Neutron Stars and Black Holes in X-Ray Binaries

  • M. Van Der Klis
Part of the Astrophysics and Space Science Library book series (ASSL, volume 187)


The status of observational research into the properties of X-ray binaries is briefly reviewed, with emphasis on the similarities and differences between systems containing accreting neutron stars and those that likely contain an accreting black hole. X-ray spectroscopic as well as X-ray timing differences exist between these two groups, but there is no hard evidence for the existence of any “black hole signature” that by itself alone allows identification of an accreting black hole in an X-ray binary. The similarities in the properties between the two groups might be as interesting as their differences. If these systems really contain neutron stars and black holes, respectively, they can be expected to have strong qualitative as well as quantitative differences, such as, e.g., the presence/absence of a surface and differences in mass or magnetic field strength. By studying similar phenomena in such different systems knowledge can be gained on both the nature of the studied phenomena and the physical differences between the accreting compact objects. It seems likely that the X-ray spectra of accreting low magnetic-field neutron stars can, when they are faint, become as hard as those of black-hole candidates in the 1–30 keV and 10–100 keV, perhaps even in the 20–500 keV ranges. There are also striking similarities in some of the timing properties of neutron stars and black-hole candidates. A possible synthesis is discussed of the rapid X-ray variability properties of high and low magnetic-field neutron stars and black-hole candidates.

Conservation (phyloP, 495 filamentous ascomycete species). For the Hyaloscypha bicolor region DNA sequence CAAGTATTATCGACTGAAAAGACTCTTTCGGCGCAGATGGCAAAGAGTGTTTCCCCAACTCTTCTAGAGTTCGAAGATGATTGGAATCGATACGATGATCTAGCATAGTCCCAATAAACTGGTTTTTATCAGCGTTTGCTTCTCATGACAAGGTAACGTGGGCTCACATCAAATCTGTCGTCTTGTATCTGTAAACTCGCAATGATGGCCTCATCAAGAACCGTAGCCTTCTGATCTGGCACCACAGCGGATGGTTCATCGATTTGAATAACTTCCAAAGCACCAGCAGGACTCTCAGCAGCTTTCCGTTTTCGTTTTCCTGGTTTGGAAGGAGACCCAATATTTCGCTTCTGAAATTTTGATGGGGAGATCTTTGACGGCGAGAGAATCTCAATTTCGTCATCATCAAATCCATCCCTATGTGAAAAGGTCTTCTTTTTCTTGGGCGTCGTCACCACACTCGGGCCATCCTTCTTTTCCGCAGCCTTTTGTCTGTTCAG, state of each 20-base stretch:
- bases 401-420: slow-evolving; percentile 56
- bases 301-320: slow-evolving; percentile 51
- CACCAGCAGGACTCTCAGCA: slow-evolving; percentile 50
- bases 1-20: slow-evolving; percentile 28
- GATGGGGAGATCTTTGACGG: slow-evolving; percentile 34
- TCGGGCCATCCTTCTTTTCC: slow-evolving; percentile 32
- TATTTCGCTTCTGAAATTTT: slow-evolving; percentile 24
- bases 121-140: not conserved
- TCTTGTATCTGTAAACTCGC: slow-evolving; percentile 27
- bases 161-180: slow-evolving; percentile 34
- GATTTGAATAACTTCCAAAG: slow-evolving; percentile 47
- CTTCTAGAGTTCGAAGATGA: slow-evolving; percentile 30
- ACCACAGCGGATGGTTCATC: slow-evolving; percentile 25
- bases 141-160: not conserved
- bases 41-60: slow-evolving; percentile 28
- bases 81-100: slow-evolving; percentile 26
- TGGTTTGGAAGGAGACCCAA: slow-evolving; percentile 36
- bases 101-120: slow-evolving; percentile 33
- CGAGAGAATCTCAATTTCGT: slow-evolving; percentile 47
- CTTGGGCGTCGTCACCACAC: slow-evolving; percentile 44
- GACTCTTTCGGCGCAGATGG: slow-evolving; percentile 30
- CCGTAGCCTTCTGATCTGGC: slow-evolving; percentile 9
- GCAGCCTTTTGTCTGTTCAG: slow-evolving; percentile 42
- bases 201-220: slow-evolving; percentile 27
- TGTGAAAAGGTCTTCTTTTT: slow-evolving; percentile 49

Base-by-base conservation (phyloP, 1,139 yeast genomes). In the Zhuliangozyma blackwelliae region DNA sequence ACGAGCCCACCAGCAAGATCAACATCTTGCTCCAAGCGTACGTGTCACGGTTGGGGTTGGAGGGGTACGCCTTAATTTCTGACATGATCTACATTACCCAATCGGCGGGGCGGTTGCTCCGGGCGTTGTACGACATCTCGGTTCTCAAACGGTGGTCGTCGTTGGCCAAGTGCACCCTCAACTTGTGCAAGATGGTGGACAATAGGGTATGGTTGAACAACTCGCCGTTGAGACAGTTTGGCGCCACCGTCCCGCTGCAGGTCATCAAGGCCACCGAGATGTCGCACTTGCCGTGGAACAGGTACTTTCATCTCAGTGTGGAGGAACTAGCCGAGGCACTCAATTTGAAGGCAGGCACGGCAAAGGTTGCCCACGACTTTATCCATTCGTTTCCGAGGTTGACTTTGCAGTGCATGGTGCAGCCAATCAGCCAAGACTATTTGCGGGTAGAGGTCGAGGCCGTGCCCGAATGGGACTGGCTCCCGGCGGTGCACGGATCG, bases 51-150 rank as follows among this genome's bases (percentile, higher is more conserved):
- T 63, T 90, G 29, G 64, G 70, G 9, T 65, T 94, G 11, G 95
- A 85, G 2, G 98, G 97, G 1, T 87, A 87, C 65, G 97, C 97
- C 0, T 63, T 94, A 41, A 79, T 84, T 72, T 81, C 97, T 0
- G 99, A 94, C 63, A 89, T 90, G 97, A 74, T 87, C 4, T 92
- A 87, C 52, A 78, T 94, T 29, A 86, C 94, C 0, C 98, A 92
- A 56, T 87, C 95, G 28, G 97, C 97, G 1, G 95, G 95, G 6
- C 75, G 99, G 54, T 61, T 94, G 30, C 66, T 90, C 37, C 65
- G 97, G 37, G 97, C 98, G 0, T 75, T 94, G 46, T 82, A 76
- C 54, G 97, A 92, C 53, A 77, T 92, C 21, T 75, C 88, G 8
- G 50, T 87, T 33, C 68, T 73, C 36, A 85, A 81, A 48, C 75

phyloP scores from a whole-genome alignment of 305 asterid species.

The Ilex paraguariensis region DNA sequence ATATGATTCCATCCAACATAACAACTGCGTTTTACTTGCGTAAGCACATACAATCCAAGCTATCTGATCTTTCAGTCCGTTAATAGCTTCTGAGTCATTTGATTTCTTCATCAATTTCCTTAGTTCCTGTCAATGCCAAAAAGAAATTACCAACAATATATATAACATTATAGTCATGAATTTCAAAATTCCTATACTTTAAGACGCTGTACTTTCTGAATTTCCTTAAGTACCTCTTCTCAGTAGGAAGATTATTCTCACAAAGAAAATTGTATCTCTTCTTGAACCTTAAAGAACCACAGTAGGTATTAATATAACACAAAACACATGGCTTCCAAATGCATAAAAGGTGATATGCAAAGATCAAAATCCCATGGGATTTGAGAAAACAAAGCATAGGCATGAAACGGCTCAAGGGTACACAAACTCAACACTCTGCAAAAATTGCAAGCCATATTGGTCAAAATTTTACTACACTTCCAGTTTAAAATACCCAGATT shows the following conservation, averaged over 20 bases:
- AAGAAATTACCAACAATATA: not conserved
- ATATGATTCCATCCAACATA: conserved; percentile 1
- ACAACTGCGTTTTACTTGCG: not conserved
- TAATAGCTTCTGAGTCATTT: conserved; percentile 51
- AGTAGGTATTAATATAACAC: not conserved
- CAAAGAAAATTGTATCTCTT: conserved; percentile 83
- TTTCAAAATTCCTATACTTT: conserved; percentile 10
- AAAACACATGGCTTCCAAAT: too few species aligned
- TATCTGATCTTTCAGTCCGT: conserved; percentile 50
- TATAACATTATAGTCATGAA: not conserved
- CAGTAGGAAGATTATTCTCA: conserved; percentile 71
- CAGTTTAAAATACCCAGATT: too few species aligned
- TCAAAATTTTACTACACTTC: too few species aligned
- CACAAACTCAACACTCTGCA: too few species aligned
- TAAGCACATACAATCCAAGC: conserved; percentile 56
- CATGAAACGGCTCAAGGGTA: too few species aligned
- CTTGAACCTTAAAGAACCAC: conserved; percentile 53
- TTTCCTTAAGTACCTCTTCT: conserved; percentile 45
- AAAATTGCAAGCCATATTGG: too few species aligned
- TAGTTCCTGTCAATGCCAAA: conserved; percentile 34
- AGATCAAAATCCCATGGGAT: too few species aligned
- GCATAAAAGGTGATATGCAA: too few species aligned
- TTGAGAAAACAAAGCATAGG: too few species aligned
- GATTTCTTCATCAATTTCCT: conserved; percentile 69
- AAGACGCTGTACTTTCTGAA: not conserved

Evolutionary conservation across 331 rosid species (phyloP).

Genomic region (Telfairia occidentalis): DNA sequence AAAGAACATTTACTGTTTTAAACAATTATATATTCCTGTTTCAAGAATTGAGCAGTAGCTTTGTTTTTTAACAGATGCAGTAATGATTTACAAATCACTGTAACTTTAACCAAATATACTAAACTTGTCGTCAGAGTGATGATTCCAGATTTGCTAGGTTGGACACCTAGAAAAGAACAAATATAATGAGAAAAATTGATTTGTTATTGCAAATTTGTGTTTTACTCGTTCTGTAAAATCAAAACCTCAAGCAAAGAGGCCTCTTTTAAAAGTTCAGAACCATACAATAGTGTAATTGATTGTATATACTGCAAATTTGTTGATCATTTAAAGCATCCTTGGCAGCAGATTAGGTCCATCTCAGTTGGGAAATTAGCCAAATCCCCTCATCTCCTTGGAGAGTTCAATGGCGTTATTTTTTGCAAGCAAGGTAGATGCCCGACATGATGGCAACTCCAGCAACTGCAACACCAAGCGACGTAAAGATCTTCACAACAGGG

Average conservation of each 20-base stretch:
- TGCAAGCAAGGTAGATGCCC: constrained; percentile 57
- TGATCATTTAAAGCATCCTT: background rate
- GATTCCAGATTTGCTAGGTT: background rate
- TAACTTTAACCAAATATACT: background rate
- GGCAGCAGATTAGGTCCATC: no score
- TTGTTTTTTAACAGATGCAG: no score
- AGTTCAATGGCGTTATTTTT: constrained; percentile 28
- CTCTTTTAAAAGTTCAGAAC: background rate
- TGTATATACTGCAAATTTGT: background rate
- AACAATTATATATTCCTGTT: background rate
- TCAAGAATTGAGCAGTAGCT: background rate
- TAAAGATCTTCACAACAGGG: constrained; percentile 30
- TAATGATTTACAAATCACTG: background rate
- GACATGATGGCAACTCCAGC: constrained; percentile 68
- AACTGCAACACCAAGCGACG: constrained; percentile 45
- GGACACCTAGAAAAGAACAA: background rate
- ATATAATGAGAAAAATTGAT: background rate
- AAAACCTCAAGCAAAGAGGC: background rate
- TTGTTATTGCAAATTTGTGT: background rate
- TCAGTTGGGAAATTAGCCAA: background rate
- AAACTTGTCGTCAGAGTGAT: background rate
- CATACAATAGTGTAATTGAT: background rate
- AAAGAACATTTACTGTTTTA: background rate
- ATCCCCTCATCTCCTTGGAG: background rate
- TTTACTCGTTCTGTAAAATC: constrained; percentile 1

Black Hole Neutron Star Accretion Rate Shot Noise Compact Object 
These keywords were added by machine and not by the authors. This process is experimental and the keywords may be updated as the learning algorithm improves.


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Copyright information

© Springer Science+Business Media Dordrecht 1994

Authors and Affiliations

  • M. Van Der Klis
    • 1
  1. 1.Astronomical Institute “Anton Pannekoek,”University of Amsterdam, and Center for High-Energy AstrophysicsAmsterdamThe Netherlands

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